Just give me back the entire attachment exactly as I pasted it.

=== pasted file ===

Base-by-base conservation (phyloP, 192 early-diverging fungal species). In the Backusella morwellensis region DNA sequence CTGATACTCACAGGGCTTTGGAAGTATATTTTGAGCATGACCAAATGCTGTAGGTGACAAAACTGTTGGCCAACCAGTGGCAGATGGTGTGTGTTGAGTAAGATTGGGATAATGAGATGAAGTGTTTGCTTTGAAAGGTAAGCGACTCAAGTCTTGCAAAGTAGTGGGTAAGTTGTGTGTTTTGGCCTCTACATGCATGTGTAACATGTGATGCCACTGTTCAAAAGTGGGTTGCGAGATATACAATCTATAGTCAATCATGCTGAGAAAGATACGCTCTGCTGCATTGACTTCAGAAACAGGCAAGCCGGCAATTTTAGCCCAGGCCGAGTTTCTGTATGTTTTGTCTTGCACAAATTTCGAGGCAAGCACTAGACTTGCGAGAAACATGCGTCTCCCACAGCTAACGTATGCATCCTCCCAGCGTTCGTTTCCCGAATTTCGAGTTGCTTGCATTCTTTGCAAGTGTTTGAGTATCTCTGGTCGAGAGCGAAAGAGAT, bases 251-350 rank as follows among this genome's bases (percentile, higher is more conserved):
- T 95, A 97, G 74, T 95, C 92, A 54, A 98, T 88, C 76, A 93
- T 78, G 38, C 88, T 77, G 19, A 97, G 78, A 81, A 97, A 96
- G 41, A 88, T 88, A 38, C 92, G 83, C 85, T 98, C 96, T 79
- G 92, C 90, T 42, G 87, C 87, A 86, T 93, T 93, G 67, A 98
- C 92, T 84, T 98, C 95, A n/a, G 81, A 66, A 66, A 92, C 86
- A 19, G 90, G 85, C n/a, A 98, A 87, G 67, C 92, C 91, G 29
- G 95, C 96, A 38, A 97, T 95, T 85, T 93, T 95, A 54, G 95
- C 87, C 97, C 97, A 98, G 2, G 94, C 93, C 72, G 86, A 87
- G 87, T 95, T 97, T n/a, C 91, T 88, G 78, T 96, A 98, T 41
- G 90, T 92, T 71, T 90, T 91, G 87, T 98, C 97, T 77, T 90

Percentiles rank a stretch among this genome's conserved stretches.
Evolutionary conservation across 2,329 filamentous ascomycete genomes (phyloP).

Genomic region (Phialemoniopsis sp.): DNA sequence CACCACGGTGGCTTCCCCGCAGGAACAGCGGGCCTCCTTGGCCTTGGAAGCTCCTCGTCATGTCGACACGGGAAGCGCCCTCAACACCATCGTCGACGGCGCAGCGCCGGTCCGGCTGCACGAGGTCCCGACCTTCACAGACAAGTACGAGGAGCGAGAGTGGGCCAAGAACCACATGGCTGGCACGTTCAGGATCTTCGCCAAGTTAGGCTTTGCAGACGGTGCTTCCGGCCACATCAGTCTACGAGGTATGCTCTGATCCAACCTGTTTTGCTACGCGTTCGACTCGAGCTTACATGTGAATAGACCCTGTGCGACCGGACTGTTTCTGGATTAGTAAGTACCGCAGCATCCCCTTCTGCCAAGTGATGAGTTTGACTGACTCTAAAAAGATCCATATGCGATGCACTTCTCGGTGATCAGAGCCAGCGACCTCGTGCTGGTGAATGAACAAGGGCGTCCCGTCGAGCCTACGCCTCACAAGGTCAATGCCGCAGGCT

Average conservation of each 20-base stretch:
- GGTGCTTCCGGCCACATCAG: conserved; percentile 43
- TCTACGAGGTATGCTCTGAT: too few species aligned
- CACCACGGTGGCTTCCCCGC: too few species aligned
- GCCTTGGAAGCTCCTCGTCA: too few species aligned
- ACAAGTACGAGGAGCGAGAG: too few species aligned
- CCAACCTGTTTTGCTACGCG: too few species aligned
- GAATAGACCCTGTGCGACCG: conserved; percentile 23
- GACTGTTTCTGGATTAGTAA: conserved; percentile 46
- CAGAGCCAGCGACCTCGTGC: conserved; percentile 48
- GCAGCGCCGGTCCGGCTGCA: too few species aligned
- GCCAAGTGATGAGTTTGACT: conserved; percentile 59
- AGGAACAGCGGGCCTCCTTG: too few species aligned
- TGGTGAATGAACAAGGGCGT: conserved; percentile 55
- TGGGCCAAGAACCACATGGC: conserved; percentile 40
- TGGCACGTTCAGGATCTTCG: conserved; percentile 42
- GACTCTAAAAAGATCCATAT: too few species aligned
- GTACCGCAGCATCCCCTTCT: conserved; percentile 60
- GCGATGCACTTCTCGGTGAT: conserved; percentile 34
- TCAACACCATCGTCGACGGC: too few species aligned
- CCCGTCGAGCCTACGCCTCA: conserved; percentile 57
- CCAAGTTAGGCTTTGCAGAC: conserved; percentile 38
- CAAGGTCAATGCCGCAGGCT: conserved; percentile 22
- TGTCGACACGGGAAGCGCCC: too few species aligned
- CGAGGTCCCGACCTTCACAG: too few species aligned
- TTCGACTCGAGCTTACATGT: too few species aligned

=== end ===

Base-by-base conservation (phyloP, 192 early-diverging fungal species). In the Backusella morwellensis region DNA sequence CTGATACTCACAGGGCTTTGGAAGTATATTTTGAGCATGACCAAATGCTGTAGGTGACAAAACTGTTGGCCAACCAGTGGCAGATGGTGTGTGTTGAGTAAGATTGGGATAATGAGATGAAGTGTTTGCTTTGAAAGGTAAGCGACTCAAGTCTTGCAAAGTAGTGGGTAAGTTGTGTGTTTTGGCCTCTACATGCATGTGTAACATGTGATGCCACTGTTCAAAAGTGGGTTGCGAGATATACAATCTATAGTCAATCATGCTGAGAAAGATACGCTCTGCTGCATTGACTTCAGAAACAGGCAAGCCGGCAATTTTAGCCCAGGCCGAGTTTCTGTATGTTTTGTCTTGCACAAATTTCGAGGCAAGCACTAGACTTGCGAGAAACATGCGTCTCCCACAGCTAACGTATGCATCCTCCCAGCGTTCGTTTCCCGAATTTCGAGTTGCTTGCATTCTTTGCAAGTGTTTGAGTATCTCTGGTCGAGAGCGAAAGAGAT, bases 251-350 rank as follows among this genome's bases (percentile, higher is more conserved):
- T 95, A 97, G 74, T 95, C 92, A 54, A 98, T 88, C 76, A 93
- T 78, G 38, C 88, T 77, G 19, A 97, G 78, A 81, A 97, A 96
- G 41, A 88, T 88, A 38, C 92, G 83, C 85, T 98, C 96, T 79
- G 92, C 90, T 42, G 87, C 87, A 86, T 93, T 93, G 67, A 98
- C 92, T 84, T 98, C 95, A n/a, G 81, A 66, A 66, A 92, C 86
- A 19, G 90, G 85, C n/a, A 98, A 87, G 67, C 92, C 91, G 29
- G 95, C 96, A 38, A 97, T 95, T 85, T 93, T 95, A 54, G 95
- C 87, C 97, C 97, A 98, G 2, G 94, C 93, C 72, G 86, A 87
- G 87, T 95, T 97, T n/a, C 91, T 88, G 78, T 96, A 98, T 41
- G 90, T 92, T 71, T 90, T 91, G 87, T 98, C 97, T 77, T 90

Percentiles rank a stretch among this genome's conserved stretches.
Evolutionary conservation across 2,329 filamentous ascomycete genomes (phyloP).

Genomic region (Phialemoniopsis sp.): DNA sequence CACCACGGTGGCTTCCCCGCAGGAACAGCGGGCCTCCTTGGCCTTGGAAGCTCCTCGTCATGTCGACACGGGAAGCGCCCTCAACACCATCGTCGACGGCGCAGCGCCGGTCCGGCTGCACGAGGTCCCGACCTTCACAGACAAGTACGAGGAGCGAGAGTGGGCCAAGAACCACATGGCTGGCACGTTCAGGATCTTCGCCAAGTTAGGCTTTGCAGACGGTGCTTCCGGCCACATCAGTCTACGAGGTATGCTCTGATCCAACCTGTTTTGCTACGCGTTCGACTCGAGCTTACATGTGAATAGACCCTGTGCGACCGGACTGTTTCTGGATTAGTAAGTACCGCAGCATCCCCTTCTGCCAAGTGATGAGTTTGACTGACTCTAAAAAGATCCATATGCGATGCACTTCTCGGTGATCAGAGCCAGCGACCTCGTGCTGGTGAATGAACAAGGGCGTCCCGTCGAGCCTACGCCTCACAAGGTCAATGCCGCAGGCT

Average conservation of each 20-base stretch:
- GGTGCTTCCGGCCACATCAG: conserved; percentile 43
- TCTACGAGGTATGCTCTGAT: too few species aligned
- CACCACGGTGGCTTCCCCGC: too few species aligned
- GCCTTGGAAGCTCCTCGTCA: too few species aligned
- ACAAGTACGAGGAGCGAGAG: too few species aligned
- CCAACCTGTTTTGCTACGCG: too few species aligned
- GAATAGACCCTGTGCGACCG: conserved; percentile 23
- GACTGTTTCTGGATTAGTAA: conserved; percentile 46
- CAGAGCCAGCGACCTCGTGC: conserved; percentile 48
- GCAGCGCCGGTCCGGCTGCA: too few species aligned
- GCCAAGTGATGAGTTTGACT: conserved; percentile 59
- AGGAACAGCGGGCCTCCTTG: too few species aligned
- TGGTGAATGAACAAGGGCGT: conserved; percentile 55
- TGGGCCAAGAACCACATGGC: conserved; percentile 40
- TGGCACGTTCAGGATCTTCG: conserved; percentile 42
- GACTCTAAAAAGATCCATAT: too few species aligned
- GTACCGCAGCATCCCCTTCT: conserved; percentile 60
- GCGATGCACTTCTCGGTGAT: conserved; percentile 34
- TCAACACCATCGTCGACGGC: too few species aligned
- CCCGTCGAGCCTACGCCTCA: conserved; percentile 57
- CCAAGTTAGGCTTTGCAGAC: conserved; percentile 38
- CAAGGTCAATGCCGCAGGCT: conserved; percentile 22
- TGTCGACACGGGAAGCGCCC: too few species aligned
- CGAGGTCCCGACCTTCACAG: too few species aligned
- TTCGACTCGAGCTTACATGT: too few species aligned